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Billy Nichols and High Numbers
Someone posted a question recently about 'the guy with the puffy eyes'
that was playing with Roger Daltrey on The Tonight Show recently,
and, of course, he was identified as Billy Nichols. I just got a copy
of 'Jai Baba, For Pete's Sake', which, for those of you who aren't
familiar with it, is a collection of songs which were recorded for
Meher Baba, and available through the Meher Baba Center. Anyway, the
Pete songs on the album are more or less available on the "who came first"
album - except for a couple - which are really good songs. But, Billy Nichols
plays on a few songs. As does Ronnie Lane, Ron Wood, and Peter Hope Evans.
Peter Hope Evans is the Harmonica player on a lot of Pete's recent stuff,
like 'Deep End Live'. So, as far as I can tell, Pete and Billy Nichols go
back a long way. Billy Nichols also sings on 'Forever's No Time At All'
on 'Who Came First'. I also believe that he has done some work with TOMMY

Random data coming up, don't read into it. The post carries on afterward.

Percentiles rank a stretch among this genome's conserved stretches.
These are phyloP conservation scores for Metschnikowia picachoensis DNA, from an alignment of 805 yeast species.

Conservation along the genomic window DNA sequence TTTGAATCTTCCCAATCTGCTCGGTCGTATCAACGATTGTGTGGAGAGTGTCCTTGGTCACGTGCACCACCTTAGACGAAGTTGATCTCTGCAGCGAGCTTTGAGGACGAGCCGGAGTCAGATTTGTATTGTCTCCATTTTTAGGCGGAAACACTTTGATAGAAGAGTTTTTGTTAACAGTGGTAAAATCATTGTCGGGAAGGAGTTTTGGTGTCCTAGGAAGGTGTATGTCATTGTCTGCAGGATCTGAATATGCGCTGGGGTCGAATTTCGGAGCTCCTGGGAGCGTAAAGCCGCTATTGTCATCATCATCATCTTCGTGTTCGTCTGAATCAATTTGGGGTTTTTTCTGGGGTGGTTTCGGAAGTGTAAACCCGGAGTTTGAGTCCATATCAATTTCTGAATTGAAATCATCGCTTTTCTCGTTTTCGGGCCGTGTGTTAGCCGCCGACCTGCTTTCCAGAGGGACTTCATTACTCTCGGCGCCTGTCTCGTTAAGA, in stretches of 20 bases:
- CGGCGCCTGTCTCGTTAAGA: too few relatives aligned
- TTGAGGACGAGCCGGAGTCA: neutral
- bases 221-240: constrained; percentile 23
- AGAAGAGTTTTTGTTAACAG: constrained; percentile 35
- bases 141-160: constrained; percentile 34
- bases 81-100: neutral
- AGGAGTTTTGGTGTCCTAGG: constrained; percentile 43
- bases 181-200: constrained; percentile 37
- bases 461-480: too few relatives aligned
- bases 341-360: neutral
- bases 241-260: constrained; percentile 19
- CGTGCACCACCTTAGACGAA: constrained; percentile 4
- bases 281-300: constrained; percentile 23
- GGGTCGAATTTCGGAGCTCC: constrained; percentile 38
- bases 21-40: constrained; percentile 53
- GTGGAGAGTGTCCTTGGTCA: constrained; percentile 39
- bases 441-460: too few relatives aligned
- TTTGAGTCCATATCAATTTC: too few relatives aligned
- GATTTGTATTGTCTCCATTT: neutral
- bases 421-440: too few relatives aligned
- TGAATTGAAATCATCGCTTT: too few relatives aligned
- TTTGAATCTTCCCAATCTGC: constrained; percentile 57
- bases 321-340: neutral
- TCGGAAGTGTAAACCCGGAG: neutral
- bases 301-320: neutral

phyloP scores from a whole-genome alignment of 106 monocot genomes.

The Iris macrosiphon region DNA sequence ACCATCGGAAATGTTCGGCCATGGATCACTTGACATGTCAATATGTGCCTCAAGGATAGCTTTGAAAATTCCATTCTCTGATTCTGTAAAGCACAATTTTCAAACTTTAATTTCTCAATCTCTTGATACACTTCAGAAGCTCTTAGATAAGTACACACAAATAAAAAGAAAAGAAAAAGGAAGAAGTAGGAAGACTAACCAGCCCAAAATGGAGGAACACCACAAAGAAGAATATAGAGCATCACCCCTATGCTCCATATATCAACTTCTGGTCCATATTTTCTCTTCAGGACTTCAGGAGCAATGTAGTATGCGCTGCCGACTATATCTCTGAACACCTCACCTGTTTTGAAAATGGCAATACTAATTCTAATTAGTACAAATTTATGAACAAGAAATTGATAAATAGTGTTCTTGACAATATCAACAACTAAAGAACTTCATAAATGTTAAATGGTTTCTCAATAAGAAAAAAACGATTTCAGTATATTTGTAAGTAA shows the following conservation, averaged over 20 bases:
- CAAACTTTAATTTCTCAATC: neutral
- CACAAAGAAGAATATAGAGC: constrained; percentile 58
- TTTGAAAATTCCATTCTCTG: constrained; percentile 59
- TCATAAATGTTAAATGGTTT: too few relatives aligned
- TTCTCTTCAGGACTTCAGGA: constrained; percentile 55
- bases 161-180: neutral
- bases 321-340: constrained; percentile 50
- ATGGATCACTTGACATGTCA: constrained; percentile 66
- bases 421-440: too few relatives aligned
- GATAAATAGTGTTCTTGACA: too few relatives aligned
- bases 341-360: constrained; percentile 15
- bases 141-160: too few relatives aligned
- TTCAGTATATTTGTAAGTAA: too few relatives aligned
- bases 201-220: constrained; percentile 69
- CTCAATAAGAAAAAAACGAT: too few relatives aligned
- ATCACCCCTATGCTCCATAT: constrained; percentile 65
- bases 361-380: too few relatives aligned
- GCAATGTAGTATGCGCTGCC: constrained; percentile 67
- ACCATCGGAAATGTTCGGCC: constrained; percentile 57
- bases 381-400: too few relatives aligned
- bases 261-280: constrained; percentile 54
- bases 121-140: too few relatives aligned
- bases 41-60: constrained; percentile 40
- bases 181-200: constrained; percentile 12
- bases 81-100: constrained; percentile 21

- the movie and/or the musical, as well as singing background vocals on
The Who's 1989 tour, and Pete's Deep End Live.
On another topic - I was talking with a friend yesterday who has read the
Goldmine Roger Daltrey interview (I haven't). Anyway, it lead to this
strange discusion about the possibilities of there being some more
High Numbers studio tape that we have possibly been denied. Here's the catch -
In the interview, Roger states that the producer of those songs (I can't
remember his name - it's not Pete Meaden - and could possibly have been the
engineer for those tracks) was disgusted with Doug Sandom's drumming,
stating that the label would only sign the band IF they replaced Sandom.
If that is the case, then that *must*(?) be Doug Sandom playing on those High
Numbers tracks that we've all heard. If it wasn't why would the (producer)
have had anything to say about Doug Sandom? If it was Keith on those tracks -
which is what I've always thought - does that mean that there are recordings
of The High Numbers with Doug Sandom sitting in a box somewhere, collecting
dust? I realize that there are a couple of explanations. One being that that
was a very topsy-turvy time in Roger's life, with a lot of things happening
*very* fast with their career, as was happening with a lot of bands at that
time. He may just be foggy about that time period and got his facts mixed
up. At any rate, it does present possibilities.... Any thoughts?...
Oh, by the way, there were only 3 songs recorded at the session that we've
heard - Zoot Suit, I'm The Face, and Here 'Tis. I don't know why 'Leaving
Here' was included on the box set as being a HN song, because I was told that
that was recorded in a different session - and that was a Who session.